Nov. 1 (Bloomberg) -- A Chinese manufacturing index dropped to the lowest level since February 2009, bolstering the case for fiscal or monetary loosening to support the expansion of the world’s second-biggest economy.
The Purchasing Managers’ Index fell to 50.4 in October from 51.2 in September, the China Federation of Logistics and Purchasing said in a statement today. That was lower than any of 16 economist estimates in a Bloomberg News survey that had a median forecast of 51.8. A reading above 50 indicates expansion.
An index of export orders contracted for the second time in three months as Europe’s failure to resolve its debt crisis dims the outlook for shipments to China’s biggest market. South Korea reported today the weakest export growth since 2009 and Taiwan’s government said yesterday that the island’s economy expanded by the least in two years.
The PMI reading “is a reflection of slowing momentum in the economy” and exports may “slow sharply in coming months,” said Wang Tao, a Hong Kong-based economist at UBS AG. “Policy will ease more visibly in the first quarter of 2012.”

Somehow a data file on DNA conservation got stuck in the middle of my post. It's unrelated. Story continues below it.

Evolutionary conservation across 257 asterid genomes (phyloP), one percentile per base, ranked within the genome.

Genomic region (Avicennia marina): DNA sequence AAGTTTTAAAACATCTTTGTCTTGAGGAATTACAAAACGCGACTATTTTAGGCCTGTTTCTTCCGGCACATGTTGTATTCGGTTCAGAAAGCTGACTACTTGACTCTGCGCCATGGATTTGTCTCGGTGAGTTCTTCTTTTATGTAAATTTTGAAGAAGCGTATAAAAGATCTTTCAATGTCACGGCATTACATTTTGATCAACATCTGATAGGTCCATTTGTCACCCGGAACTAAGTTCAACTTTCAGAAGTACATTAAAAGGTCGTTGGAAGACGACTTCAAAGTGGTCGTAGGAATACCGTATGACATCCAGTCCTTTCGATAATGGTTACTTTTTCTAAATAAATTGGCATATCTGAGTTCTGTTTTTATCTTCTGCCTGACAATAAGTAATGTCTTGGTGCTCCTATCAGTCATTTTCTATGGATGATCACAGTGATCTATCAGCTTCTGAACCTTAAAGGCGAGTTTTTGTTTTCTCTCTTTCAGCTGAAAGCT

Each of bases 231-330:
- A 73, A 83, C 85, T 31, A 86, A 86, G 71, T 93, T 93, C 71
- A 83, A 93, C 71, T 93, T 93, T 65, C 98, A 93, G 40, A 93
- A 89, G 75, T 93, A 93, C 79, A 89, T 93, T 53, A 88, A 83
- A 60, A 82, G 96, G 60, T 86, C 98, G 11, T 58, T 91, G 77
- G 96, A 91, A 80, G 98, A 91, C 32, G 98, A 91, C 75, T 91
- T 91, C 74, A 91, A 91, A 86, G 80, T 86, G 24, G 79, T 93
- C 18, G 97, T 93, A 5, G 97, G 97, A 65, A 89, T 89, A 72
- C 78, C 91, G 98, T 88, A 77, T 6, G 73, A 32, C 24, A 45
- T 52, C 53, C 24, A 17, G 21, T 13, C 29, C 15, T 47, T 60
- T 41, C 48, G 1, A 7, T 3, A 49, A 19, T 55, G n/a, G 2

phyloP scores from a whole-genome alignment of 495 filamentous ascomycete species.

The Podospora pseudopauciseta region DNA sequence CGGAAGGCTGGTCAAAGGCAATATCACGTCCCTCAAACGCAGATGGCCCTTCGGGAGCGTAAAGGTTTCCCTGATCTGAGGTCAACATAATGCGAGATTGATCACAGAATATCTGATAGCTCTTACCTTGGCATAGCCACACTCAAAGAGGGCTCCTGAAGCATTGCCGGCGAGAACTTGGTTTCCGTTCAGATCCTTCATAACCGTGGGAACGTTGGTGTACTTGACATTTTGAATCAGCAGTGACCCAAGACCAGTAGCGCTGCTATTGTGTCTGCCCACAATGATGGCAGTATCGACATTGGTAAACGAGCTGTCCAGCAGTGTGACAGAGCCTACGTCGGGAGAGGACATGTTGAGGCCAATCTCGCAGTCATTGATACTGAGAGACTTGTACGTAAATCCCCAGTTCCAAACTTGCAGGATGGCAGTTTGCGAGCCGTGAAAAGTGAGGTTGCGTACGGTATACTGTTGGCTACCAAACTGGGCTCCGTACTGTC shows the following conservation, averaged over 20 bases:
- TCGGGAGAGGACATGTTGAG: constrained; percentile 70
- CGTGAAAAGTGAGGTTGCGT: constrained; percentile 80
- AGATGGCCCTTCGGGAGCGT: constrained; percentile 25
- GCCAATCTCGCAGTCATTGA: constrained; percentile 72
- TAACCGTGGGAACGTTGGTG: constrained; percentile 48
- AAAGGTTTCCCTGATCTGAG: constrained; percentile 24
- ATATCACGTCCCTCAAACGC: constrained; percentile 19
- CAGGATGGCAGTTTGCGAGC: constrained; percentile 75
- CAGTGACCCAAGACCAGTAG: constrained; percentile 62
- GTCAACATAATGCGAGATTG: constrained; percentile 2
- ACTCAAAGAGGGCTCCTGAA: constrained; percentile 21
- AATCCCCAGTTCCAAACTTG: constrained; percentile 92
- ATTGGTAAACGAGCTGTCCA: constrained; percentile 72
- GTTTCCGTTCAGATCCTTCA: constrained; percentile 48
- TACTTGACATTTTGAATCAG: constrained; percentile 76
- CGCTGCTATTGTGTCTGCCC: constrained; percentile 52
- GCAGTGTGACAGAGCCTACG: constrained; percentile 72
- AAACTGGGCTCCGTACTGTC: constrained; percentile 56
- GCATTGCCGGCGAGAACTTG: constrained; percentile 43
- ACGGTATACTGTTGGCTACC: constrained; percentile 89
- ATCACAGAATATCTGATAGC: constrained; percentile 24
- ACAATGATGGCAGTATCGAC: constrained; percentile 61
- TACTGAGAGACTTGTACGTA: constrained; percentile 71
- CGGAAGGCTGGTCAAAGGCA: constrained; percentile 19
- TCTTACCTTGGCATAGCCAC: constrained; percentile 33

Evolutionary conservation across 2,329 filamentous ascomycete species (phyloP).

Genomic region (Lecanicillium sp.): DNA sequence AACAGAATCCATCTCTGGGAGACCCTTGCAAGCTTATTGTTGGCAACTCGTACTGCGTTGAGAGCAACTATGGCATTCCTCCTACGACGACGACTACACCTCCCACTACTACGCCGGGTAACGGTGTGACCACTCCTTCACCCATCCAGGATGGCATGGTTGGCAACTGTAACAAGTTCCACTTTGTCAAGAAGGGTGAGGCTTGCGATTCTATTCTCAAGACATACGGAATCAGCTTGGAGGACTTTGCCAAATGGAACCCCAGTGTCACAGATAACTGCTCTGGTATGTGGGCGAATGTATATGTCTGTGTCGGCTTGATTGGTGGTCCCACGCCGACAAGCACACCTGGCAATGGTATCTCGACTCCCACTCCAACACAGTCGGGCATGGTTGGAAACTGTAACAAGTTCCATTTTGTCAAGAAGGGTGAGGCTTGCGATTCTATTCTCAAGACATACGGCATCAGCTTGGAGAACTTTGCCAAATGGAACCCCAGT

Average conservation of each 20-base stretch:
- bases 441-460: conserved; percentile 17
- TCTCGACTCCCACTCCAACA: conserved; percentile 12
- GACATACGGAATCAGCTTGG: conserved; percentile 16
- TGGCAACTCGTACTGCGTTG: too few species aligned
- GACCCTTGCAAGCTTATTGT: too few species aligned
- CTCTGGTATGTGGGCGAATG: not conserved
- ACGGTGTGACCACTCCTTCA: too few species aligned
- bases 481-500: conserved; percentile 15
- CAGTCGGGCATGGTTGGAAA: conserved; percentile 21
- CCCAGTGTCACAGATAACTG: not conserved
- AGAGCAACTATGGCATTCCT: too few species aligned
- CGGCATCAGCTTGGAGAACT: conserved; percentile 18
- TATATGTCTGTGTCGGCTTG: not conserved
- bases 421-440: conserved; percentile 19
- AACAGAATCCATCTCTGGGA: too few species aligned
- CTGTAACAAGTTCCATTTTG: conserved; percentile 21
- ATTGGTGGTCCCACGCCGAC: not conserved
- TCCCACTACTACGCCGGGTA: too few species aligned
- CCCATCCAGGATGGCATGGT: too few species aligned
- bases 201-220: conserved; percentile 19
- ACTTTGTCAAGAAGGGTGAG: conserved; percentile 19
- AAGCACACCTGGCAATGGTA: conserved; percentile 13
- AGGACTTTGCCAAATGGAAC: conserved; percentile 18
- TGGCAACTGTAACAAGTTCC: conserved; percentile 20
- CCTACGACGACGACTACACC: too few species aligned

A separate manufacturing index released today by HSBC Holdings Plc and Markit Economics rose to 51 from 49.9. The surveys have different sample sizes and methodologies.
Gauges of manufacturing in the U.S. and Europe are also due today. A U.S. factory index released by the Institute of Supply Management rose to 52 in October from 51.6 in September, according to the median estimate in a Bloomberg survey. In contrast, European services and manufacturing output may have shrunk at the fastest pace in more than two years in October, according to the preliminary reading of a survey by London-based Markit on Oct. 24.
Wen ‘Fine Tuning’
The MSCI Asia Pacific Index fell 1.2 percent as of 1:36 p.m. in Tokyo. The benchmark Shanghai Composite Index rose 0.1 percent at the 11:30 a.m. local-time break. Shares in China rose last week on speculation that more easing is possible after the government offered tax breaks for smaller companies that have been hardest hit by lending curbs and slowing growth.